Running WebAssembly under Deno

Listing 3 below shows the contents of the file main.ts. This file contains the Deno code that consumes the WebAssembly binary that contains the function cube().

const wasmCode = await      Deno.readFile("./rust_for_deno/target/wasm32-unknown-unknown/release/cube_it.wasm");
const wasmModule = new WebAssembly.Module(wasmCode);
const wasmInstance = new WebAssembly.Instance(wasmModule);
const {cube} = wasmInstance.exports;

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Listing 3: The Deno code that consumes the WebAssembly binary

Lines 1 through 5 do the work of loading the WebAssembly into the V8 virtual machine and making the cube() function accessible to the Deno code. Lines 7 through 10 execute the cube() function four times, each time with a different parameter value, and then write the output of each call to the console.

Now that we have both the Rust WebAssembly and Deno projects coded and ready to go, we need to create a travis.yml file that will build the WebAssembly binary, as well as install the Deno runtime environment and run the Deno code.

Working with the .travis.yml file

One of the nice features of Travis CI is that it will execute a run script in response to an event generated from a webhook installed in a GitHub repository that is bound to Travis CI. Under Travis CI, the run script has a standard name, .travis.yml.

The deno-wasm demonstration project for this article stored on GitHub has a webhook installed that sends an event notification to Travis CI whenever code is committed to the deno-wasm repository. Travis CI receives the event notification and clones the code into a runtime virtual machine created just for the project. Then, it runs the instructions in the expected .travis.yml file.

Listing 4 below shows the contents of the .travis.yml file.

language: rust
os: ubuntu
    - master
    - pwd
    - rustc --version
    - sudo apt-get update
    - sudo apt-get -y install libssl-dev pkg-config 
    - rustup target add wasm32-unknown-unknown
    - cargo install wasm-pack
    - export PATH="$HOME/.cargo/bin:$PATH"
    - cd ./rust_for_deno
    - wasm-pack build
    - cd ..
    - curl -fsSL | sh
    - ls -l $HOME/.deno
    - export DENO_INSTALL="$HOME/.deno"
    - export PATH="$DENO_INSTALL/bin:$PATH"
    - deno run

    - deno run --allow-read main.ts
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Listing 4: The travis.yml file for building and running the deployment on Travis CI

The first thing to notice about the .travis.yml file in listing 4 above is that Travis CI supports the Rust programming language right out of the box. All you need to do is set the language definition, as shown at line 1.

The work of creating the WebAssembly binary and installing Deno is done in the before_install section, starting at line 5.

Lines 7 and 8 are convenience instructions that report the present working directory (pwd) and the current version of the Rust compiler installed (rustc --version). This is done just to make sure that the .travis.yml script is talking to the Travis CI runtime in a predictable manner.

Lines 9 and 10 install some added packages that Ubuntu needs in order to execute the wasm-pack instruction that will come.

Lines 11 through 15 do the work of installing the wasm-pack Rust package and creating the WebAssembly binary using wasm-pack.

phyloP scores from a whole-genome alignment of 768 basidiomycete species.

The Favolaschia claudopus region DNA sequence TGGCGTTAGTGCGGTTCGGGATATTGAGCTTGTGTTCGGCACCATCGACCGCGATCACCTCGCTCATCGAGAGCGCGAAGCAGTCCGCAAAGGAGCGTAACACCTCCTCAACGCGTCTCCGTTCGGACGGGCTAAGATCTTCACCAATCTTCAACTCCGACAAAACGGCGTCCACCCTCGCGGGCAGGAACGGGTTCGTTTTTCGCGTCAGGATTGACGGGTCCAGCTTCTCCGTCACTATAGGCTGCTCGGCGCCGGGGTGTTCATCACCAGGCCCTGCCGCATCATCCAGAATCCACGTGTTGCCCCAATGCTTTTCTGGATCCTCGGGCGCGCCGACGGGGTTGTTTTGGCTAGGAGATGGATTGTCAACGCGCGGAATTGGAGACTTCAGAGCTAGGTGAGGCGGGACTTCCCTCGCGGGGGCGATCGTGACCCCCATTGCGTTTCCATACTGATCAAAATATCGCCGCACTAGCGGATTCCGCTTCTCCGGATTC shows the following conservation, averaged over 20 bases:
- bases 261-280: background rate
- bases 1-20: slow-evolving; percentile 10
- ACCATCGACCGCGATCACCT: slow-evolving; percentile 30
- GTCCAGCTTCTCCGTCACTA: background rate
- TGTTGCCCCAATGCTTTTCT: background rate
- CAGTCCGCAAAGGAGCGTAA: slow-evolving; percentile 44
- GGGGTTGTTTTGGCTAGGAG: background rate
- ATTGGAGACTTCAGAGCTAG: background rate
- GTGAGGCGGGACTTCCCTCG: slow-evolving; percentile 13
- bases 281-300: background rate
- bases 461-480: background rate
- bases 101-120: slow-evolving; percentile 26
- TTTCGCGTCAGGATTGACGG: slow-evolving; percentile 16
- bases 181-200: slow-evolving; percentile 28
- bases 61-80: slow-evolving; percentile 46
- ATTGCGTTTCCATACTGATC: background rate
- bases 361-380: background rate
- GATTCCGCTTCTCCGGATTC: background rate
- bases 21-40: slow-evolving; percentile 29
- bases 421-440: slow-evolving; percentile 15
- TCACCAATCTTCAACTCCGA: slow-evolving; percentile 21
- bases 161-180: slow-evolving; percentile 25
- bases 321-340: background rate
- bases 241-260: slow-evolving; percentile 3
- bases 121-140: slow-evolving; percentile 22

Deno is not installed in the Travis CI runtime environment by default. Thus, lines 17 through 20 do the work of installing it and configuring the DENO_INSTALL environment variable. Also, the PATH environment variable is updated to accommodate the Deno binaries.

Line 21 runs a Deno Hello World program downloaded from the internet, to verify that Deno is up and running.

As mentioned earlier, the code that uses the cube() function in the WebAssembly binary is stored in the file main.ts. main.ts is called within the script section of the .travis.yml file at line 24 above.

The output of the call to the main.ts file is shown below in figure 2.


Figure 2: The output from the demonstration application running under Travis CI

So there you have it. We’ve just used the Travis CI runtime environment to create a WebAssembly binary and run it in a Deno program. Granted, this is just a small demonstration program, but it does reveal the critical aspects of using WebAssembly to provide services to interested consumers in an isolated manner.

Putting it all together

It’s interesting that Solomon Hykes, the co-founder of Docker, said this about WebAssembly:

"“If WASM+WASI [WebAssembly and its system interface] existed in 2008, we wouldn’t have needed to create Docker."

Server-side WebAssembly has significant potential. Its elegance and power make it an attractive technology for the fast execution of complex algorithms on the server side. Consequently, there are a growing number of projects that are publishing tools for WebAssembly development. You can already create WASM binaries in Go, Rust, C# and C/C++. In addition, there are initiatives to bring support for WebAssembly to a wider array of languages. For example, AssemblyScript is intended to allow developers to create WebAssembly binaries from JavaScript code.

The opportunities at hand are significant. Of course, in order to make WebAssembly a viable addition to your programming toolbox, you will need to take the time to master the details of the technology. But, as current trends reveal, WebAssembly is becoming a mainstay on the server side, and realizing its value will be an investment that will yield dramatic returns.

WebAssembly is here. The time to take advantage of the opportunities at hand is now.